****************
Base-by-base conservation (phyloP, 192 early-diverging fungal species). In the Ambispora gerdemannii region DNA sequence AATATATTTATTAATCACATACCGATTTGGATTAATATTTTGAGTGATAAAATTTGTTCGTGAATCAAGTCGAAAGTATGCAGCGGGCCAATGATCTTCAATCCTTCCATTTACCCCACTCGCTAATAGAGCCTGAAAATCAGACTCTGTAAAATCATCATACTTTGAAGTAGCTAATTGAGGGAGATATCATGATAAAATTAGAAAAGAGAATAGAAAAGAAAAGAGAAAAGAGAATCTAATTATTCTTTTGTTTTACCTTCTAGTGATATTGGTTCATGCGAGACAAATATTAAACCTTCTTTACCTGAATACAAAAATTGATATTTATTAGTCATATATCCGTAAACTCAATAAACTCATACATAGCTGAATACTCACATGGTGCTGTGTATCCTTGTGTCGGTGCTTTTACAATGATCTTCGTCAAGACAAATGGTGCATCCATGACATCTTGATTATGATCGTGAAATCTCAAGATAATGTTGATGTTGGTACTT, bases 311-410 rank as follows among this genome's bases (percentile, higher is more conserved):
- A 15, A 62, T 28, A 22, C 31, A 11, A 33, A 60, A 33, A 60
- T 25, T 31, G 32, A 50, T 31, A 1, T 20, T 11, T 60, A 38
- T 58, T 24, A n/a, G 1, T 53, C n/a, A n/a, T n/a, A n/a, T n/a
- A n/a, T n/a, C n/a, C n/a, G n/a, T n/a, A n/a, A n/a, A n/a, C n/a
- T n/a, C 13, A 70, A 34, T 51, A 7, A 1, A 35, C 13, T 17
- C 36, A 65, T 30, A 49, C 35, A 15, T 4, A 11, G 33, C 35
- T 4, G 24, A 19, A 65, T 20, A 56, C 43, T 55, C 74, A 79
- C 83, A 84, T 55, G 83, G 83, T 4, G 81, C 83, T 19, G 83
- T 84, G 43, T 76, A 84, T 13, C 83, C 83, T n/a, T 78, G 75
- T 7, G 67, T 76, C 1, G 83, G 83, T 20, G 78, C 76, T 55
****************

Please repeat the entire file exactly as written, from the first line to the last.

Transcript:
Base-by-base conservation (phyloP, 192 early-diverging fungal species). In the Ambispora gerdemannii region DNA sequence AATATATTTATTAATCACATACCGATTTGGATTAATATTTTGAGTGATAAAATTTGTTCGTGAATCAAGTCGAAAGTATGCAGCGGGCCAATGATCTTCAATCCTTCCATTTACCCCACTCGCTAATAGAGCCTGAAAATCAGACTCTGTAAAATCATCATACTTTGAAGTAGCTAATTGAGGGAGATATCATGATAAAATTAGAAAAGAGAATAGAAAAGAAAAGAGAAAAGAGAATCTAATTATTCTTTTGTTTTACCTTCTAGTGATATTGGTTCATGCGAGACAAATATTAAACCTTCTTTACCTGAATACAAAAATTGATATTTATTAGTCATATATCCGTAAACTCAATAAACTCATACATAGCTGAATACTCACATGGTGCTGTGTATCCTTGTGTCGGTGCTTTTACAATGATCTTCGTCAAGACAAATGGTGCATCCATGACATCTTGATTATGATCGTGAAATCTCAAGATAATGTTGATGTTGGTACTT, bases 311-410 rank as follows among this genome's bases (percentile, higher is more conserved):
- A 15, A 62, T 28, A 22, C 31, A 11, A 33, A 60, A 33, A 60
- T 25, T 31, G 32, A 50, T 31, A 1, T 20, T 11, T 60, A 38
- T 58, T 24, A n/a, G 1, T 53, C n/a, A n/a, T n/a, A n/a, T n/a
- A n/a, T n/a, C n/a, C n/a, G n/a, T n/a, A n/a, A n/a, A n/a, C n/a
- T n/a, C 13, A 70, A 34, T 51, A 7, A 1, A 35, C 13, T 17
- C 36, A 65, T 30, A 49, C 35, A 15, T 4, A 11, G 33, C 35
- T 4, G 24, A 19, A 65, T 20, A 56, C 43, T 55, C 74, A 79
- C 83, A 84, T 55, G 83, G 83, T 4, G 81, C 83, T 19, G 83
- T 84, G 43, T 76, A 84, T 13, C 83, C 83, T n/a, T 78, G 75
- T 7, G 67, T 76, C 1, G 83, G 83, T 20, G 78, C 76, T 55